Coal Mine Explosion Kills Seven in China
By Amy Lien & Frank Fang On January 9, 2013 @ 3:27 pm In Society | No Comments
Seven people were killed in a coal mine explosion in northern China on Monday, an incident which drew condemnation from Internet users who believe local governments cover up scandals that cause deaths.
The blast at the Shijiazhuang coal mine, owned by the Shanxi Yangquan Coal Group in Shanxi Province, was caused by a gas leak, reported state-run broadcaster China National Radio. Nearly 900 miners were working underground when the explosion took place, with everyone escaping to safety except the seven who died.
After the news emerged, the Yangquan Coal Group fired five senior officials including the chairman, the Communist Party secretary, and the chief engineers. An investigation was launched into the cause of the explosion, according to the China News Service.
The blast is yet another black mark for Li Xiaopeng, acting governor of Shanxi Province and son of former Chinese Premier Li Peng.
Recently, a subsidiary of the state-run China Railway Tunnel Group covered up a deadly explosion at the Nanlü Liangshan tunnel that left around 60 people dead, but reports from the Party mouthpiece Xinhua News Agency said only eight died.
Last week, Li criticized officials and others involved in the accident and cover up, but he did not apologize, according to New Tang Dynasty Television.
Also, it was reported Tuesday that Shanxi officials did not disclose news about a toxic chemical leak that lasted five days in Changzhi City. Around 8.7 tons of aniline, a precursor to many industrial chemicals, leaked into the Zhouzhang River, which more than a million people use for water. Another 30 tons of aniline leaked into a nearby reservoir.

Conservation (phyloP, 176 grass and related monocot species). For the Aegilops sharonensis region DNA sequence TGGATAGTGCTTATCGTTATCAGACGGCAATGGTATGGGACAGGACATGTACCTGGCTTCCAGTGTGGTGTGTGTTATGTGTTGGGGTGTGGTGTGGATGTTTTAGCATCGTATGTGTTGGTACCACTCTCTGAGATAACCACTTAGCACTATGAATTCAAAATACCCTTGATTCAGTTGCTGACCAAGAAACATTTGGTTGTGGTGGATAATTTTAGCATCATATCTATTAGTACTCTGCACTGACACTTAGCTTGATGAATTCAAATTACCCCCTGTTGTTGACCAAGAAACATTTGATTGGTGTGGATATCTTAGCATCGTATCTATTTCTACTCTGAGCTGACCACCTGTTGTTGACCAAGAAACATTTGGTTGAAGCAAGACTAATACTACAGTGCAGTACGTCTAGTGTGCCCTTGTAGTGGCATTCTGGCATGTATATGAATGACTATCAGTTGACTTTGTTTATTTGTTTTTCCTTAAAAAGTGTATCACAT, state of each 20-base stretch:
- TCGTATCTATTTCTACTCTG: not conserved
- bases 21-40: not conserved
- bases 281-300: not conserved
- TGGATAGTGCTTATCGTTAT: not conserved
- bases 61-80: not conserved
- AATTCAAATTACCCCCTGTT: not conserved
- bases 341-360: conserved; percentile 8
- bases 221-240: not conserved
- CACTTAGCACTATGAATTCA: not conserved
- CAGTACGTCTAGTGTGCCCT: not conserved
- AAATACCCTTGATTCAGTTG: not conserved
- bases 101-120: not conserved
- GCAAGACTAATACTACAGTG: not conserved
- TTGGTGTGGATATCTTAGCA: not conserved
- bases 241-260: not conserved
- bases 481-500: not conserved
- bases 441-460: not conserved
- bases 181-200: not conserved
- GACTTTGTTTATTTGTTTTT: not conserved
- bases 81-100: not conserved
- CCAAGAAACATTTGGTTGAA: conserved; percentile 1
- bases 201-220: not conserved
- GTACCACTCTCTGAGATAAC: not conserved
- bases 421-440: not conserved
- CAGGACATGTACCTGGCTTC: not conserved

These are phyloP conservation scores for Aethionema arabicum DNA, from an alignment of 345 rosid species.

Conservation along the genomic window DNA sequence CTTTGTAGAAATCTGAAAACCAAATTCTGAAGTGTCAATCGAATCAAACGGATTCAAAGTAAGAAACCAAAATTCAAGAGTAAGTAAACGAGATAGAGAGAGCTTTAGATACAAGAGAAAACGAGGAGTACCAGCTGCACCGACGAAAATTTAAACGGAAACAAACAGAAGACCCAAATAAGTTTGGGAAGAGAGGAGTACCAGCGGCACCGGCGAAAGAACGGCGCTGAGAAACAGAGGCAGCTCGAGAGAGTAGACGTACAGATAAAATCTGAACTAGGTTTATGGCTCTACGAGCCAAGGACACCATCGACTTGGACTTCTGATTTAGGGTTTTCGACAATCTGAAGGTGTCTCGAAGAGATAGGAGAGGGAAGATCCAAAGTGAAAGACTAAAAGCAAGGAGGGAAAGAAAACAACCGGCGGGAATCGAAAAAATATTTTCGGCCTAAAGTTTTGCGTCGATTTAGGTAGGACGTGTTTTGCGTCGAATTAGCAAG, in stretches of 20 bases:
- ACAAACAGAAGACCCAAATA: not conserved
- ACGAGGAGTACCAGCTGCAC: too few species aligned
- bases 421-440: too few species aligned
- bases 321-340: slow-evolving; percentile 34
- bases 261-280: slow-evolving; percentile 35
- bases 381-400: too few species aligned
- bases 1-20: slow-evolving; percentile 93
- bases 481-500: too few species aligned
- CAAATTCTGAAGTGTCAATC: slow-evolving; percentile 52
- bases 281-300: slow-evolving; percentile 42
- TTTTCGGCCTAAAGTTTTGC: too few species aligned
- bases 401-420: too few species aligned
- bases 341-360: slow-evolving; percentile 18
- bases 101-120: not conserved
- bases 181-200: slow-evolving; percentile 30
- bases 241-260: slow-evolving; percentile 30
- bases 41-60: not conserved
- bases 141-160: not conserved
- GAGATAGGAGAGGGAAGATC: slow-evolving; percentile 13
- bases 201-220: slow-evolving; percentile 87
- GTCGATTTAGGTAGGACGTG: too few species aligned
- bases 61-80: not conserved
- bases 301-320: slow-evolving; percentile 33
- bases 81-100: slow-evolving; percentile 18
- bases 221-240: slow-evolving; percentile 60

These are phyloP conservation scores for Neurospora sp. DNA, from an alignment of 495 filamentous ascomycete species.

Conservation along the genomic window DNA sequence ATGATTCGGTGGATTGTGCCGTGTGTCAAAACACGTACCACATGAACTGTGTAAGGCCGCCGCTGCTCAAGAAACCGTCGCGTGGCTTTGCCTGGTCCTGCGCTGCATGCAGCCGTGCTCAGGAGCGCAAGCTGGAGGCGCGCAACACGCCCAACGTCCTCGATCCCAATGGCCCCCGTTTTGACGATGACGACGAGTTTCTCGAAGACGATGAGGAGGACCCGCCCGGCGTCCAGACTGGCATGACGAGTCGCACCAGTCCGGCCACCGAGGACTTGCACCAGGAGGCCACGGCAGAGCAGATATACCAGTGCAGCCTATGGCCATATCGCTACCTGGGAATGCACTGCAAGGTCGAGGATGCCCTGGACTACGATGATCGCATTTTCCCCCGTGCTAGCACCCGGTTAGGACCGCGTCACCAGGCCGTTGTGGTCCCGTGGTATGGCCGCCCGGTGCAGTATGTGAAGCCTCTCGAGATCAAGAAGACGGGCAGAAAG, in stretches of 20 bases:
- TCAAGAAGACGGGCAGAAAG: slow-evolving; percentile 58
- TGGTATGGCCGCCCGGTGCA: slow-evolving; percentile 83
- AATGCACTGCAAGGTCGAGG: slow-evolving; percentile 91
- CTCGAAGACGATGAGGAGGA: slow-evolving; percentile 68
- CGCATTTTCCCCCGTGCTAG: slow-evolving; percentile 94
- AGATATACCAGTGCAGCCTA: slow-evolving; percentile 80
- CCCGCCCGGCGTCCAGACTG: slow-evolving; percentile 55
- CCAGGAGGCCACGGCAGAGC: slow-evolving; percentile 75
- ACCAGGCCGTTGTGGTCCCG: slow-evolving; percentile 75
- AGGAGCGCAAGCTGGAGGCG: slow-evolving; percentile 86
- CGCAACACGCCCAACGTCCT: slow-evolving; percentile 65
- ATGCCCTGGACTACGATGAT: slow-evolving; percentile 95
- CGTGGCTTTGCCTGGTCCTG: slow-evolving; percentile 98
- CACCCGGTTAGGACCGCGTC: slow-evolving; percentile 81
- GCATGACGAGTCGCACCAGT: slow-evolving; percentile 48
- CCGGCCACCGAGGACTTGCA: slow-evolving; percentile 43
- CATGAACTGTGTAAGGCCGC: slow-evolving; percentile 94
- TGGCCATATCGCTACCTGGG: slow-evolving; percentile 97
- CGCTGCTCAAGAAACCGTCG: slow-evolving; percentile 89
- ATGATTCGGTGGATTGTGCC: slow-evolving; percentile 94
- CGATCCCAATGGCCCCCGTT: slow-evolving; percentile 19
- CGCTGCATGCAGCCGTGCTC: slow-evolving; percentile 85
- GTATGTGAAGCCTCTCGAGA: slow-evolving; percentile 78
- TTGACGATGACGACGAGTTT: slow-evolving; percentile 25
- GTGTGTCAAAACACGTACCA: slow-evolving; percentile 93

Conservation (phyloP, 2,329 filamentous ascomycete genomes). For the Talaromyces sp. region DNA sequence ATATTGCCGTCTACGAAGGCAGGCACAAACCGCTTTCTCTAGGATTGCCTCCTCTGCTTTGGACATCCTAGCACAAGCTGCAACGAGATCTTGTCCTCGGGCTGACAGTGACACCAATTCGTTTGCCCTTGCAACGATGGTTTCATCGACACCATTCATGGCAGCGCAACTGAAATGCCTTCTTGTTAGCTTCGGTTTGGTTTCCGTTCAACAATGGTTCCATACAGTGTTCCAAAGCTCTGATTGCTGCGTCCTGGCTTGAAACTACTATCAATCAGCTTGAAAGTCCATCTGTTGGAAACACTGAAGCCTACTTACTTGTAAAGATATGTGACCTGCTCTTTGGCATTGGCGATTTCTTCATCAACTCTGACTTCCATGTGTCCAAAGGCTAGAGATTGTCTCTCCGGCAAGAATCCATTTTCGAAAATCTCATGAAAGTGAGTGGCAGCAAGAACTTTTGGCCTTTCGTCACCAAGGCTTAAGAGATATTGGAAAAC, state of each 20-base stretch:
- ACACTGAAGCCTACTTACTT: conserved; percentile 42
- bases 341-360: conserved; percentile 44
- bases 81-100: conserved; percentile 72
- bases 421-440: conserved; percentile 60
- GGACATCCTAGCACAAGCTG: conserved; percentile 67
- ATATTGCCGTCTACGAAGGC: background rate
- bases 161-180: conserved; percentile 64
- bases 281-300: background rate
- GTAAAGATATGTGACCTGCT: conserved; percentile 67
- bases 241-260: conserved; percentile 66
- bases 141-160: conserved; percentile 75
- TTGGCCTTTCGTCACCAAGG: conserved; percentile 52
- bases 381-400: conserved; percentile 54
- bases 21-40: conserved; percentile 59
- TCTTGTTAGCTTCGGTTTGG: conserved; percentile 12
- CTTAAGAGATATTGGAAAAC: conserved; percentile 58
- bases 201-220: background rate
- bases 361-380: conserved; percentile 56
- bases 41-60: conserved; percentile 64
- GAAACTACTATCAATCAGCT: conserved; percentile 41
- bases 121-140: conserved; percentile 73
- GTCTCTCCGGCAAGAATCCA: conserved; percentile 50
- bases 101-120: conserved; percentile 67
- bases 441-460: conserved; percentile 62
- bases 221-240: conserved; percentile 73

Chinese netizens slammed the local Shanxi government for not dealing with the province’s urgent problems, and for attempting to cover them up.
Blogger “Tomwxj” expressed outrage over the explosion at the Nanlü Liangshan tunnel that “caused many deaths,” and the cover up of the chemical leak in Changzhi, adding that “there are not many reports on the Shijiazhuang mine accident.”
Lin Lüshan, an associate research fellow with the Guangdong University of Technology, said that Governor Li Xiaopeng should take responsibility for his recent conduct in concealing and delaying the response to disasters and environmental problems.
“It’s time for the governor to consider his resignation,” Lin said.New Oriental School and ZhenFund investment company founder Xu Xiaoping, commenting online, said that the government needs to own up to its underhanded behavior before another “severe tragedy befalls us.” He added that covering these stories up cannot go on like this.
Read the original Chinese article.
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